This is a review and summary of “The Speed of Trust,” written by Stephen M.R. Covey, son of The 7 Habits of Highly Effective People author, Stephen R. Covey.
Trust is not just a touchy-feely concept, it is a vital component of any viable business relationship. Covey says, “Nothing is as fast as the speed of trust.” Nothing better accelerates a transaction, a task, or project, than trust. When there is a high level of trust between parties in a business transaction, deals can be made in minutes with a handshake, yet many organizations are dysfunctional and inefficient because of low-trust cultures. In a high-trust situation, you can fumble your words and people will still stay with you, follow your true meaning. In a low-trust relationship, you can be incredibly precise and others will find a way to twist your words against you, misinterpret your meaning, find or invent hidden threats, distort your intent.
Trust is not a simple concept: Among other things, trust requires alignment of values and a clear understanding of expectations. Trust can be lost when bad results are created via poor execution and compounded by inadequate communication, no matter how lofty the intentions or noble the character.
Trust is the “hidden variable” in the formula for organizational success. The old paradigm was that Strategy x Execution = Results. The new paradigm is that Strategy x Execution x Trust = Results.
Trust always affects two outcomes: speed and cost. When trust goes down, speed goes down and cost goes up (such as the time/cost of airport security post 9/11, or the expense of Sarbanes-Oxley Act compliance as a result of Enron, WorldCom, and other corporate misdeeds.)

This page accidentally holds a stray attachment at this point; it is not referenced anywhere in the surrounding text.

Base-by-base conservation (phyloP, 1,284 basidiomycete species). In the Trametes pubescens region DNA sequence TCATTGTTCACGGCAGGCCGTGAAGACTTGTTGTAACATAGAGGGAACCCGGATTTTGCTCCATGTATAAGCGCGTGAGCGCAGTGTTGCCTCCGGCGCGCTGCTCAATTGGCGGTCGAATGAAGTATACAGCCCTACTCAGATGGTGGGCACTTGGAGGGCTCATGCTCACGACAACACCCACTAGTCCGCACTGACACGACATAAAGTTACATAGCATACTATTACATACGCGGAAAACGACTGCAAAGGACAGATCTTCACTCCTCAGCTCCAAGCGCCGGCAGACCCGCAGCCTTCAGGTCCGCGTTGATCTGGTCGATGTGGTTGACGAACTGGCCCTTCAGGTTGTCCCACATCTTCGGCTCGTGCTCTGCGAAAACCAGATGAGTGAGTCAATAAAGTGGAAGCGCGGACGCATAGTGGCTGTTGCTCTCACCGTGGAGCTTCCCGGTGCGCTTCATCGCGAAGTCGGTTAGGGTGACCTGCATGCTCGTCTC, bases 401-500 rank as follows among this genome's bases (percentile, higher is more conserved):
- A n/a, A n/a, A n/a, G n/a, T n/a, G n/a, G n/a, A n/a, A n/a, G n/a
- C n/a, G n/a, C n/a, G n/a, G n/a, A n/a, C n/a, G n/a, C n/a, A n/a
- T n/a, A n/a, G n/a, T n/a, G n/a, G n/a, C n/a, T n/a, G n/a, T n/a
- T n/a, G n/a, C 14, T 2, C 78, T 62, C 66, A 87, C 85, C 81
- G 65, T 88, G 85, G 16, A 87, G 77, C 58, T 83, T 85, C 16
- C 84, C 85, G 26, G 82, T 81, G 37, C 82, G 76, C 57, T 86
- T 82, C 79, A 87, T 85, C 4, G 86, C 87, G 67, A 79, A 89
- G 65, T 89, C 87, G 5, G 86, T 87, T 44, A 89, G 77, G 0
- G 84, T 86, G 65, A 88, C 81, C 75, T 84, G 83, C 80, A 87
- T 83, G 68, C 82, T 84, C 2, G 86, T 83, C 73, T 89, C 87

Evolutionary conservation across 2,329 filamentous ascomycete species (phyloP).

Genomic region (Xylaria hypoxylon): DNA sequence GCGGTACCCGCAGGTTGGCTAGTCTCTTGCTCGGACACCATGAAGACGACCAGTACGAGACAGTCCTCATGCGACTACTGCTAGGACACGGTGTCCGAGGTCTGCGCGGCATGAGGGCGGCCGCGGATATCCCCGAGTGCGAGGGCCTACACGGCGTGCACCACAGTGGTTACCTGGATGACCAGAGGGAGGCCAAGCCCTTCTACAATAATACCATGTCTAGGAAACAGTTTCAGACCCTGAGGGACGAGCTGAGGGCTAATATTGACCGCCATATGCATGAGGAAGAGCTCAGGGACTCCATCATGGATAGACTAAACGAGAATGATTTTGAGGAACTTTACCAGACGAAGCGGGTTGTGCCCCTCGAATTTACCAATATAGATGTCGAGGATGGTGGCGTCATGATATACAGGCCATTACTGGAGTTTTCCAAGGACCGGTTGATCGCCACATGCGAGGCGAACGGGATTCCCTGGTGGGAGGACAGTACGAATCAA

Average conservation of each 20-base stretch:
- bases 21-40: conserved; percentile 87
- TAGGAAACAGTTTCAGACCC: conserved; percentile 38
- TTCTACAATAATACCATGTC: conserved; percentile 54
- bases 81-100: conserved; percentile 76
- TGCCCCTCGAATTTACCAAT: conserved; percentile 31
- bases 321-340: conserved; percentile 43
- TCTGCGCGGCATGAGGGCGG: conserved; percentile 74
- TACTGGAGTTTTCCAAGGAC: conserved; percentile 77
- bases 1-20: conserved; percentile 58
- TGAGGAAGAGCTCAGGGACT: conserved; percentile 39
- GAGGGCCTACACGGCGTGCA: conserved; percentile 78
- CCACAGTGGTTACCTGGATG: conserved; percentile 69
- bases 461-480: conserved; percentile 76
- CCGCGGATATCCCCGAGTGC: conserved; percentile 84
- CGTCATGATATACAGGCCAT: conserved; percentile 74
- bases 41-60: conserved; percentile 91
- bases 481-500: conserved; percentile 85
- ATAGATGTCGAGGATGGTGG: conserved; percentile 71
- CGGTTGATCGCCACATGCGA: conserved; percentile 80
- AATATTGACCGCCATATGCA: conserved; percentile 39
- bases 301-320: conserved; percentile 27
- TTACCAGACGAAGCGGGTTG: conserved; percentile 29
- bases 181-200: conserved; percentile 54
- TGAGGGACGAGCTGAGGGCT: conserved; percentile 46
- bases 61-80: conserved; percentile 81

The reverse is true as well: When trust goes up, speed goes up and cost goes down.
Covey states that trust requires both character and competence, laying out “4 Cores of Credibility”:
– Capabilities (your intentions may be of the highest order but if you lack the ability…)
– Results (valiant effort is great and perhaps a good indicator of whether another try is worthwhile, but in the final analysis it’s performance that counts)
Five waves of trust (Covey uses waves in the sense of an outward-moving ripple)
– Self trust based on credibility (we keep the promises we make to ourselves; hard to truly trust others if do not trust self)
– Relationship trust created by trustworthy behavior
– Organizational trust based on alignment of stated values and actual behavior
– Market trust based on reputation and track record
– Societal trust based on contribution and the social contract
13 behaviors that establish trust
– Straight talk (say what you mean, mean what you say)
– Demonstrating respect (people crave respect and acknowledgement; give it!)
– Transparency (hiding things creates mistrust, openness creates trust)
– Righting wrongs (don’t say you are sorry, behave sorry)
– Show loyalty, particularly to those not present
– Get better (show your commitment via continuous improvement; results create credibility)
– Confront reality
– Clarify expectations
– Practice accountability
– Listen first (“Seek First to Understand, Then to be Understood”)
– Keep commitments (model the desired behavior, walk your talk)
– Extend trust (creates reciprocity; extend conditionally to those earning trust, abundantly to those who have established trust)
Reflect upon those you have met in life who either have gained your trust or lost it. What did they do? Not do? Do any of those behaviors apply to you? Hold lessons?
Who trusts you? Why? Who distrusts you? Why?
Covey says “trust changes everything.” Do you agree? Are there areas of your life, professional or personal, where you could proactively create more trust? Will you?